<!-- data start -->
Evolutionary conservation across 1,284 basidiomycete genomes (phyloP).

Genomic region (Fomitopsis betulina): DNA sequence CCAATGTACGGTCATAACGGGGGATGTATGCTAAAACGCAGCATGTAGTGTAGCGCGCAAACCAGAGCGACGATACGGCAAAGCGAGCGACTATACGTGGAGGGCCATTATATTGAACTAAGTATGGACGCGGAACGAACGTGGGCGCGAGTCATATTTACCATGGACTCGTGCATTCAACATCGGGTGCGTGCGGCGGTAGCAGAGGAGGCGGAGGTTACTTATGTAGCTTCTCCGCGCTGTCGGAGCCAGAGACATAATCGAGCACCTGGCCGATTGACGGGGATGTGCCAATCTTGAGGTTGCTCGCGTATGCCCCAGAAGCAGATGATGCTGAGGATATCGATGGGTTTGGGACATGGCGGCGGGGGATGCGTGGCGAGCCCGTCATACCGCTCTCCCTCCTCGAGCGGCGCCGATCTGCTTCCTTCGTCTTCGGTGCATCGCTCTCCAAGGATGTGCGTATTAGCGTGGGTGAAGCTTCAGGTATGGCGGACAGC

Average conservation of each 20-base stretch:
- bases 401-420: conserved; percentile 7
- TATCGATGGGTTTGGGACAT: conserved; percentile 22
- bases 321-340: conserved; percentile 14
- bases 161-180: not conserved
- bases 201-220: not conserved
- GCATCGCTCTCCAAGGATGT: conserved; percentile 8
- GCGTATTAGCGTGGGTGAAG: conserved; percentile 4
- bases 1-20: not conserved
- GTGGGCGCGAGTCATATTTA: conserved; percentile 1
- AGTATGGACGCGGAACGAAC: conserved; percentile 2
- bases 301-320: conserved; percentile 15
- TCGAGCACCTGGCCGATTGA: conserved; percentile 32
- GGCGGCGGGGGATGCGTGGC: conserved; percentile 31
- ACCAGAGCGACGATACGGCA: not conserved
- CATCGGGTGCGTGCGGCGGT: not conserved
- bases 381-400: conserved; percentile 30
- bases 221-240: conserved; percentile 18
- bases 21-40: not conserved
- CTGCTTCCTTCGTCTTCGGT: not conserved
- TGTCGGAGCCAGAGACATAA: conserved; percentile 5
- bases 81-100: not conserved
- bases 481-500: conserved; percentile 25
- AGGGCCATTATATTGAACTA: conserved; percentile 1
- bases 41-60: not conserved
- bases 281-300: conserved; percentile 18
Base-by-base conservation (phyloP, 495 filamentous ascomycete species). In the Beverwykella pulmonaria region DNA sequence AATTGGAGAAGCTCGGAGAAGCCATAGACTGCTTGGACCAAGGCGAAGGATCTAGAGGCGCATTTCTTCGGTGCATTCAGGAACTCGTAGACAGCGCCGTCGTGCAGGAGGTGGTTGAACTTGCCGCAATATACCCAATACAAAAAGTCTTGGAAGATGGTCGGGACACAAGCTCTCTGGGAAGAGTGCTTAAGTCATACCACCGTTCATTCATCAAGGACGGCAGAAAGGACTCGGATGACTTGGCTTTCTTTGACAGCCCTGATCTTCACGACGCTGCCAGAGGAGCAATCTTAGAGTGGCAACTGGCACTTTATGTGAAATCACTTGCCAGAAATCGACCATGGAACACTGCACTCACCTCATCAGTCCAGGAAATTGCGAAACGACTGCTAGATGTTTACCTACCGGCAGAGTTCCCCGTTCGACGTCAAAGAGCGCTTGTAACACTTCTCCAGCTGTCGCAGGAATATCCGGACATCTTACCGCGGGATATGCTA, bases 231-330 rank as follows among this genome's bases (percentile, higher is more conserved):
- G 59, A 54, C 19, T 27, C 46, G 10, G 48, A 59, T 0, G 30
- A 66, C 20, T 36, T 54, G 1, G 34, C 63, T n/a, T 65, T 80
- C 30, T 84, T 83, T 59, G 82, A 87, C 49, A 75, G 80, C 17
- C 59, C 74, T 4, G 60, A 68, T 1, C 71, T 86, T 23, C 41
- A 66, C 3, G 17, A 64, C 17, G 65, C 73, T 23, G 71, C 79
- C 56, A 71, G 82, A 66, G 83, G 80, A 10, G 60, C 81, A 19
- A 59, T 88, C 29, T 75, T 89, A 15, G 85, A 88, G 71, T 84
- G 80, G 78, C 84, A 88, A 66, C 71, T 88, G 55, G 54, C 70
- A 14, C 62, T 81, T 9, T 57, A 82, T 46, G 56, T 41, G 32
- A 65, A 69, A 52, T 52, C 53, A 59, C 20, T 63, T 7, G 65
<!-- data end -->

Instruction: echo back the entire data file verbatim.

Evolutionary conservation across 1,284 basidiomycete genomes (phyloP).

Genomic region (Fomitopsis betulina): DNA sequence CCAATGTACGGTCATAACGGGGGATGTATGCTAAAACGCAGCATGTAGTGTAGCGCGCAAACCAGAGCGACGATACGGCAAAGCGAGCGACTATACGTGGAGGGCCATTATATTGAACTAAGTATGGACGCGGAACGAACGTGGGCGCGAGTCATATTTACCATGGACTCGTGCATTCAACATCGGGTGCGTGCGGCGGTAGCAGAGGAGGCGGAGGTTACTTATGTAGCTTCTCCGCGCTGTCGGAGCCAGAGACATAATCGAGCACCTGGCCGATTGACGGGGATGTGCCAATCTTGAGGTTGCTCGCGTATGCCCCAGAAGCAGATGATGCTGAGGATATCGATGGGTTTGGGACATGGCGGCGGGGGATGCGTGGCGAGCCCGTCATACCGCTCTCCCTCCTCGAGCGGCGCCGATCTGCTTCCTTCGTCTTCGGTGCATCGCTCTCCAAGGATGTGCGTATTAGCGTGGGTGAAGCTTCAGGTATGGCGGACAGC

Average conservation of each 20-base stretch:
- bases 401-420: conserved; percentile 7
- TATCGATGGGTTTGGGACAT: conserved; percentile 22
- bases 321-340: conserved; percentile 14
- bases 161-180: not conserved
- bases 201-220: not conserved
- GCATCGCTCTCCAAGGATGT: conserved; percentile 8
- GCGTATTAGCGTGGGTGAAG: conserved; percentile 4
- bases 1-20: not conserved
- GTGGGCGCGAGTCATATTTA: conserved; percentile 1
- AGTATGGACGCGGAACGAAC: conserved; percentile 2
- bases 301-320: conserved; percentile 15
- TCGAGCACCTGGCCGATTGA: conserved; percentile 32
- GGCGGCGGGGGATGCGTGGC: conserved; percentile 31
- ACCAGAGCGACGATACGGCA: not conserved
- CATCGGGTGCGTGCGGCGGT: not conserved
- bases 381-400: conserved; percentile 30
- bases 221-240: conserved; percentile 18
- bases 21-40: not conserved
- CTGCTTCCTTCGTCTTCGGT: not conserved
- TGTCGGAGCCAGAGACATAA: conserved; percentile 5
- bases 81-100: not conserved
- bases 481-500: conserved; percentile 25
- AGGGCCATTATATTGAACTA: conserved; percentile 1
- bases 41-60: not conserved
- bases 281-300: conserved; percentile 18
Base-by-base conservation (phyloP, 495 filamentous ascomycete species). In the Beverwykella pulmonaria region DNA sequence AATTGGAGAAGCTCGGAGAAGCCATAGACTGCTTGGACCAAGGCGAAGGATCTAGAGGCGCATTTCTTCGGTGCATTCAGGAACTCGTAGACAGCGCCGTCGTGCAGGAGGTGGTTGAACTTGCCGCAATATACCCAATACAAAAAGTCTTGGAAGATGGTCGGGACACAAGCTCTCTGGGAAGAGTGCTTAAGTCATACCACCGTTCATTCATCAAGGACGGCAGAAAGGACTCGGATGACTTGGCTTTCTTTGACAGCCCTGATCTTCACGACGCTGCCAGAGGAGCAATCTTAGAGTGGCAACTGGCACTTTATGTGAAATCACTTGCCAGAAATCGACCATGGAACACTGCACTCACCTCATCAGTCCAGGAAATTGCGAAACGACTGCTAGATGTTTACCTACCGGCAGAGTTCCCCGTTCGACGTCAAAGAGCGCTTGTAACACTTCTCCAGCTGTCGCAGGAATATCCGGACATCTTACCGCGGGATATGCTA, bases 231-330 rank as follows among this genome's bases (percentile, higher is more conserved):
- G 59, A 54, C 19, T 27, C 46, G 10, G 48, A 59, T 0, G 30
- A 66, C 20, T 36, T 54, G 1, G 34, C 63, T n/a, T 65, T 80
- C 30, T 84, T 83, T 59, G 82, A 87, C 49, A 75, G 80, C 17
- C 59, C 74, T 4, G 60, A 68, T 1, C 71, T 86, T 23, C 41
- A 66, C 3, G 17, A 64, C 17, G 65, C 73, T 23, G 71, C 79
- C 56, A 71, G 82, A 66, G 83, G 80, A 10, G 60, C 81, A 19
- A 59, T 88, C 29, T 75, T 89, A 15, G 85, A 88, G 71, T 84
- G 80, G 78, C 84, A 88, A 66, C 71, T 88, G 55, G 54, C 70
- A 14, C 62, T 81, T 9, T 57, A 82, T 46, G 56, T 41, G 32
- A 65, A 69, A 52, T 52, C 53, A 59, C 20, T 63, T 7, G 65